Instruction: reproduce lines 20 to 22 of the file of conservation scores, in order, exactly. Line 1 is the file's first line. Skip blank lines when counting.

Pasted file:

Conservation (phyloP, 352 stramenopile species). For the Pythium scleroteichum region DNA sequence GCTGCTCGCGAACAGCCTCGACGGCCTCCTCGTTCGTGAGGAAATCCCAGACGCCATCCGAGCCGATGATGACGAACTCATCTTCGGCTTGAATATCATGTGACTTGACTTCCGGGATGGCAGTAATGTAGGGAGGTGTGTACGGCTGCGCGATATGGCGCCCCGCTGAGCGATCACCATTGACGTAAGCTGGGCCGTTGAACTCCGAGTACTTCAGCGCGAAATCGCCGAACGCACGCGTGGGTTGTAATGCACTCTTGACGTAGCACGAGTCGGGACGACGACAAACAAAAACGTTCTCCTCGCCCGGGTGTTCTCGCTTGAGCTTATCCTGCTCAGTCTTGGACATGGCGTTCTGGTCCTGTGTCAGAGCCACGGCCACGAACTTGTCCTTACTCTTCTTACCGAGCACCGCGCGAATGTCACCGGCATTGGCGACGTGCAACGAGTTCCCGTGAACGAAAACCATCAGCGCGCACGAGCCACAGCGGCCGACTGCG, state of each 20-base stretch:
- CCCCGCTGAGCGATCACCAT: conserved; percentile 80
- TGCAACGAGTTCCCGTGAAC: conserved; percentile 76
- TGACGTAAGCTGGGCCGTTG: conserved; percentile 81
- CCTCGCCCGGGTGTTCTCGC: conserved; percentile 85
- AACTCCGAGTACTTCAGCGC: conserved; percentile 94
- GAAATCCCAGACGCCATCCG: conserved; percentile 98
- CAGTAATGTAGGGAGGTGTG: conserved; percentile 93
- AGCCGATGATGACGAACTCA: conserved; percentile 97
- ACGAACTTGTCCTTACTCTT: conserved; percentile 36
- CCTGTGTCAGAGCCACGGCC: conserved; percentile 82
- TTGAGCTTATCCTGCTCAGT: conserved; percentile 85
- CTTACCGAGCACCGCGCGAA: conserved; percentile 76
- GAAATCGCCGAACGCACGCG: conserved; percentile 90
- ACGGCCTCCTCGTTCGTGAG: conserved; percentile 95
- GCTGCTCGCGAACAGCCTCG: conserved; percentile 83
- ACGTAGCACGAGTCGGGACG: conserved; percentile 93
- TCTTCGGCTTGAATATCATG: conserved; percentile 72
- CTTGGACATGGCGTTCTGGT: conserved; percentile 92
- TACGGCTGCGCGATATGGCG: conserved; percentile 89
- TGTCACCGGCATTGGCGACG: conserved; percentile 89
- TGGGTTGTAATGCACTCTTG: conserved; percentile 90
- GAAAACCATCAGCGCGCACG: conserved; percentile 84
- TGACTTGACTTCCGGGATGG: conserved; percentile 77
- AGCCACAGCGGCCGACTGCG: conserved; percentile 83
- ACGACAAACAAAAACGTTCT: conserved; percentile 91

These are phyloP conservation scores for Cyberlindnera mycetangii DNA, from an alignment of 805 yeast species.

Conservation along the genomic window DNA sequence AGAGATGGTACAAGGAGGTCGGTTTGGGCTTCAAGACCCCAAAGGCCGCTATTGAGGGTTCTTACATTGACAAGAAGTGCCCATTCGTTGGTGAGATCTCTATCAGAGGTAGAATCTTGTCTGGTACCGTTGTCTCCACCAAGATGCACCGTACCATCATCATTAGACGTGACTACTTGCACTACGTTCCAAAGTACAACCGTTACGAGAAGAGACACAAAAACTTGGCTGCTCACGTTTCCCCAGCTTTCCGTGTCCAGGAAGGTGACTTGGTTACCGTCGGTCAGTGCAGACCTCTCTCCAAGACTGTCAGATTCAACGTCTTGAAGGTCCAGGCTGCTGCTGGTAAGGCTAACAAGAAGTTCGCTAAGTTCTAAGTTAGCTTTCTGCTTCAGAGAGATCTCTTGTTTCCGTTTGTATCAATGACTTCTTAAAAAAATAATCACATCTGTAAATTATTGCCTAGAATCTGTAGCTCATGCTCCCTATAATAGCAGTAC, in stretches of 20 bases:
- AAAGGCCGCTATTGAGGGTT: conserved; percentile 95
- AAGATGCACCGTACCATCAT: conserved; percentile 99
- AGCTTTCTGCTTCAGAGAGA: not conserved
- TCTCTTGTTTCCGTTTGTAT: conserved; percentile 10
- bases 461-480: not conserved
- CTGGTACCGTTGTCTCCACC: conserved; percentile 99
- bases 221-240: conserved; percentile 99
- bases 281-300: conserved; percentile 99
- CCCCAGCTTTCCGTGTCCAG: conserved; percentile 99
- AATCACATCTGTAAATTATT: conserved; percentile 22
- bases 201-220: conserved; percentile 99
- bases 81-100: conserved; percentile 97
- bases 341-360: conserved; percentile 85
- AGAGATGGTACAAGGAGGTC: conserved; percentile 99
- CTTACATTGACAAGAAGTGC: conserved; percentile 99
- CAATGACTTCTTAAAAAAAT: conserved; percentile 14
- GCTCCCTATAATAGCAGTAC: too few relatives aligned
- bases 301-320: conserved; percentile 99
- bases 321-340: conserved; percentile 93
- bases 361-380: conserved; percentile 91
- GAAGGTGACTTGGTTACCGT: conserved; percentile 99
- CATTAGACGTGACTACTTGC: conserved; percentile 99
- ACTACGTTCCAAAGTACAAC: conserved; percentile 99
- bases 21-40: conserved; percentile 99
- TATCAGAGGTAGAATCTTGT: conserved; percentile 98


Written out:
- TACGGCTGCGCGATATGGCG: conserved; percentile 89
- TGTCACCGGCATTGGCGACG: conserved; percentile 89
- TGGGTTGTAATGCACTCTTG: conserved; percentile 90